Paganorrhea

A Midsommar’s Day’s Nightmare


Things that made me tense during Midsommar:

  • People sitting at a table waiting to eat
  • A single pubic hair
  • Public urination
  • Sex cheerleaders
  • Competing thesis projects

Of all the pagan nonsense involved here, writer/director Ari Aster’s ability to summon intense emotion during mundane, well-lit, ostensibly boring sequences has to be the clearest display of old-timey witchery. If Aster’s Hereditary was grief told in the style of The Conjuring, Midsommar is a mystic Swedish Beyoncé video.

With a sophistication that proves he can make a captivating straightforward melodrama anytime he durn well pleases, Aster opens Midsommar on the worst day Dani (Florence Pugh) has ever had. Well, up to that point. Using a prescription bottle’s label as shorthand, we’re told that Dani struggled with anxiety well before a horrific event claims the lives of her whole family. Absolutely smooshed by the unspeakable horror, she seeks comfort in the arms of her boyfriend, Christian (Jack Reynor), the single best cinematic villain of 2019.

Christian is, like, super bummed that, like, Dani’s whole family got dead, you know. But also, like, he really still wants to go take shrooms with his buddies on a vacation in Sweden like he planned, right? Christian feels literally just barely enough empathy to convince his buddies—Josh (William Jackson Harper), Pelle (Vilhelm Blomgren), and Mark (Will Poulter)—to let Dani join them on the trip to see a special ceremony in Pelle’s home town. Lifehack: If you’re ever invited to a small village to observe an ancient traditional rite, stay home and rewatch Wicker Man instead.

Slowly, and we’re talking “Ken Burns slow” here, sinister Swedish suggestions emerge. Isolated from all other civilization, the newcomers find themselves agreeing to take each new baby-step towards the full-blown “nope” that everyone knows is waiting at the top. The glacial pace of the film is inherently part of the terror. As Dani is given nowhere to go but ABBA, audiences too are stuck watching Aster lick to the nightmare at the center of this pagan Tootsie Pop.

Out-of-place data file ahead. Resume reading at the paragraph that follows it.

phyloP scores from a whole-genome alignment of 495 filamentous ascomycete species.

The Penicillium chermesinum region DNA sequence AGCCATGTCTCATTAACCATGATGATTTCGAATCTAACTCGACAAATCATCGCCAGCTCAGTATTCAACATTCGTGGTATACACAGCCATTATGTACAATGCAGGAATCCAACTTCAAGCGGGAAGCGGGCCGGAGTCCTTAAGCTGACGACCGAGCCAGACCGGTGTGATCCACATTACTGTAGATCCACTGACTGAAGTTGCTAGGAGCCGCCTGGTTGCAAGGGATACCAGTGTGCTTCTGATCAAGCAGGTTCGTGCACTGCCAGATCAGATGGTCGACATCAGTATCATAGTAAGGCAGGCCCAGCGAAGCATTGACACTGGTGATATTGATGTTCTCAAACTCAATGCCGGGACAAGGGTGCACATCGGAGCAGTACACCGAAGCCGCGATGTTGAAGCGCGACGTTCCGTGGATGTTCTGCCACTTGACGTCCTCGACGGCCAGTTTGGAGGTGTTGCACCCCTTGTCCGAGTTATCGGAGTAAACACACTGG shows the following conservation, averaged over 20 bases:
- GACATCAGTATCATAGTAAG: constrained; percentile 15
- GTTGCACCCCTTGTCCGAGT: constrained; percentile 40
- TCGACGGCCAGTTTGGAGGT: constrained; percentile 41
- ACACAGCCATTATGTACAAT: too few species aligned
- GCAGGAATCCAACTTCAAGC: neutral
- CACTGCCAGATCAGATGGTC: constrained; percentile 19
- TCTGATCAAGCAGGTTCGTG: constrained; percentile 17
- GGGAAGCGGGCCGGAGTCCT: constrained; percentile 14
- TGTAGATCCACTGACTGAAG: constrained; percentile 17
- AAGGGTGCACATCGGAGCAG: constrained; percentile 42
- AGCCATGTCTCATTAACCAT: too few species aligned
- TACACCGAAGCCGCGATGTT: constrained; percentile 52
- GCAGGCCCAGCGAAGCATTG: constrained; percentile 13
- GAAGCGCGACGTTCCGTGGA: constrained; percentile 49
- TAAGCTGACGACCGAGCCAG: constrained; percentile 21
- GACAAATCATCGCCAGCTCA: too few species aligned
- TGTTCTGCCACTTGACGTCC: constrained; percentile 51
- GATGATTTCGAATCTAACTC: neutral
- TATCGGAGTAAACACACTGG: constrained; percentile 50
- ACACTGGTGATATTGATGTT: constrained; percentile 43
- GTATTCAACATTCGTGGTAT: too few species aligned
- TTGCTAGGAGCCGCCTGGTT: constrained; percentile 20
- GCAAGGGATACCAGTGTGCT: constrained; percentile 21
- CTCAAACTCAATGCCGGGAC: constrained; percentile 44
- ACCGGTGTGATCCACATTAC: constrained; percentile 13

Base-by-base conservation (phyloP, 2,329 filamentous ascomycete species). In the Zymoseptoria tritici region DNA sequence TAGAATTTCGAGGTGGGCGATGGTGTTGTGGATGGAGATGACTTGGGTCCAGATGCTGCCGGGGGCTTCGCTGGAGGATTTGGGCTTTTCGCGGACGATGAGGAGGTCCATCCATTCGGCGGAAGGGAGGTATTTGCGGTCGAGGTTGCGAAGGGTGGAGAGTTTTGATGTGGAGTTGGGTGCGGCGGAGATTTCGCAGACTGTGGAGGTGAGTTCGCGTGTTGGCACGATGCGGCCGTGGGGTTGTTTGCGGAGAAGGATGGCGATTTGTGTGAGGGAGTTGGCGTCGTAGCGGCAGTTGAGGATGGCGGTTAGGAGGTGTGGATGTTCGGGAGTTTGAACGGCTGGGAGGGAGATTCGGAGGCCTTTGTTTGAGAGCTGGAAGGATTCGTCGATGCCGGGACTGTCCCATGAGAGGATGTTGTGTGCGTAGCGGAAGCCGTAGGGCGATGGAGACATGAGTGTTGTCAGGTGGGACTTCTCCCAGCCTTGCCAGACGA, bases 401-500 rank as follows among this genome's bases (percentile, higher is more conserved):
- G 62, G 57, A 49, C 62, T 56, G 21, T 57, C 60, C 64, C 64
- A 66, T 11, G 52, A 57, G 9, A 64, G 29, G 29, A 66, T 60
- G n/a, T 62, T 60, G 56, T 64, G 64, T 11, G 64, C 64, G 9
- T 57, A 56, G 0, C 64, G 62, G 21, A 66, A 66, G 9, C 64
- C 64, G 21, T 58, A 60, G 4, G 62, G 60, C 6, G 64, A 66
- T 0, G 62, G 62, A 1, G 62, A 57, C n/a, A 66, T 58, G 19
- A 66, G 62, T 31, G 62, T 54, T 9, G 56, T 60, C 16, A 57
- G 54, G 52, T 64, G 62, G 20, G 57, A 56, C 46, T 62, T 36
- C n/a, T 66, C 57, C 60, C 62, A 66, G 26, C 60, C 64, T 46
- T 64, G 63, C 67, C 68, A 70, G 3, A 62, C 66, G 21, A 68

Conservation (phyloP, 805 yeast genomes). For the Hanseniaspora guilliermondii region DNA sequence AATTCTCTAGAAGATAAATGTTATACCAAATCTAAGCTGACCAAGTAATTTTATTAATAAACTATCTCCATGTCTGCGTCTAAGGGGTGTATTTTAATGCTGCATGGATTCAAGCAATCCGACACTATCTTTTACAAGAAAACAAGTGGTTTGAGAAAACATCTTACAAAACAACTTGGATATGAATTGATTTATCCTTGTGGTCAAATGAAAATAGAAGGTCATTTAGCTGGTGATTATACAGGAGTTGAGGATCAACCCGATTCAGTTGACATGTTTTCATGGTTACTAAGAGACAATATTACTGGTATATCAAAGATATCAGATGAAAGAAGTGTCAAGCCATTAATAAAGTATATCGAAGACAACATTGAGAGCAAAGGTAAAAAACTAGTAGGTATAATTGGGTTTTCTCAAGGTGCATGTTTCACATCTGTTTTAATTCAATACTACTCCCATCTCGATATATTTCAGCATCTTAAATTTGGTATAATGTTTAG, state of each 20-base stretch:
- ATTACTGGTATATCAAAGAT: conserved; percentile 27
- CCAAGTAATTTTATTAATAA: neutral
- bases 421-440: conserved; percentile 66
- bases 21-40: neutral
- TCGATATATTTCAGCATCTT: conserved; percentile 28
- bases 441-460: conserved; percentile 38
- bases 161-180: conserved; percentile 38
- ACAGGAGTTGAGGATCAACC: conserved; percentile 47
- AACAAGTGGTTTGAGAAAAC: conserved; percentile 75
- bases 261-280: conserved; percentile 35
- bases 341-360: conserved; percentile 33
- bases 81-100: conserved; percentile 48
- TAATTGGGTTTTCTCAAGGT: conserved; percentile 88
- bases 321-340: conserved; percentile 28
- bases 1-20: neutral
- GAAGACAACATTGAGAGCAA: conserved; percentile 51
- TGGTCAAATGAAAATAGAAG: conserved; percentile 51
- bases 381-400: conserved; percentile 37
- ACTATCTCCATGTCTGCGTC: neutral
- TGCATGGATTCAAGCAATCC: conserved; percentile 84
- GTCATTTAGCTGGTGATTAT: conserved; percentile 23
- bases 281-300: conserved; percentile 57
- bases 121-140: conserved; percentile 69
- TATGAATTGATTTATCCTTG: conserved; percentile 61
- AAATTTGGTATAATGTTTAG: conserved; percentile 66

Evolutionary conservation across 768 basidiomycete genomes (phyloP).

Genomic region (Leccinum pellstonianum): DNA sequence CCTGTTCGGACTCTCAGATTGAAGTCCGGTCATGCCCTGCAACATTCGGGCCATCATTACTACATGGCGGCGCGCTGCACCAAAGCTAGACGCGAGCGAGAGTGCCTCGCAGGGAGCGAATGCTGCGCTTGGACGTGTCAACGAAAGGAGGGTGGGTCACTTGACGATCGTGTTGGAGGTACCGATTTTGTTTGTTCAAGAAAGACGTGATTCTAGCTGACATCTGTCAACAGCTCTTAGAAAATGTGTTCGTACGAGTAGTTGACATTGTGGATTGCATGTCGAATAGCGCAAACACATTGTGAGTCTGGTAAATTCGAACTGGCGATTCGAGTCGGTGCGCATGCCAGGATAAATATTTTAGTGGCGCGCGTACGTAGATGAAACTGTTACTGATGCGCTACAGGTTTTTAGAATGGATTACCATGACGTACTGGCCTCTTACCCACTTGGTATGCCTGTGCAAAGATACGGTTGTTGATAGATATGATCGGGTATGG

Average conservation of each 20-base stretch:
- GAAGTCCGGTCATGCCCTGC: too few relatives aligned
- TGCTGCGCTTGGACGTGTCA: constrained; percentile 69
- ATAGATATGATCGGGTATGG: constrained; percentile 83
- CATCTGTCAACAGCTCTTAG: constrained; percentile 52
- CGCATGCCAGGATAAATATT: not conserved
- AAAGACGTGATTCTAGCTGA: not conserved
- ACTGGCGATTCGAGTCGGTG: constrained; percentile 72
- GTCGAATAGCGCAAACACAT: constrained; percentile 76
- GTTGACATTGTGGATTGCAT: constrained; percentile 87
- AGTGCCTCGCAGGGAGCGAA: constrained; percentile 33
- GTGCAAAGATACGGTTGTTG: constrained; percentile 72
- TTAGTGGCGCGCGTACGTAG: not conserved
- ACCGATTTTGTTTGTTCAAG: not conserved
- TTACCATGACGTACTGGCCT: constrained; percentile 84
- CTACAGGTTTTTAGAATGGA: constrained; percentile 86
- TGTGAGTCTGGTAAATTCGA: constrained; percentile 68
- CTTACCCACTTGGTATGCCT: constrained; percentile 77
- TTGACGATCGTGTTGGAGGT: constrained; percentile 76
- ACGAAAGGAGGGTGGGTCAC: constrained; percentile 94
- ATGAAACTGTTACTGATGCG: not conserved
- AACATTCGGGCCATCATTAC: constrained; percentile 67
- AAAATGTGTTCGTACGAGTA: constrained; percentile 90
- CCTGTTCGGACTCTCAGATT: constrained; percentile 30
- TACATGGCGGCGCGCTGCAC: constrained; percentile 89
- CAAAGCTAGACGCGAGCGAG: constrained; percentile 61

The entirety of Midsommar takes place in the daylight, and while calling it “horror” feels wrong, no other label feels right. Ultimately, Aster has simply identified those things that are actually most likely to scare us in real life, things like the death of loved ones and indifferent partners. No matter how many jump scares they press from your chest, you can leave any bogeyman at the theater. You are and always will be forever haunted by the things Aster makes movies about.

And yet, without a single spoiler, Midsommar is ultimately optimistic. Although it acknowledges the absolute hell that comes with realizing you are alone and unloved, it offers a satisfying catharsis. Much of that is due to Pugh’s stunning performance, full of as much tiny nuance as it is blessed by close-up views of her epic pouting face. To be very, very clear: This is not a movie for everyone. Maybe not even for most. But if the stultifying sameness of sequels is really what’s vexing you about what’s in theaters lately, you will not find anything more original than Midsommar.

Grade = A+


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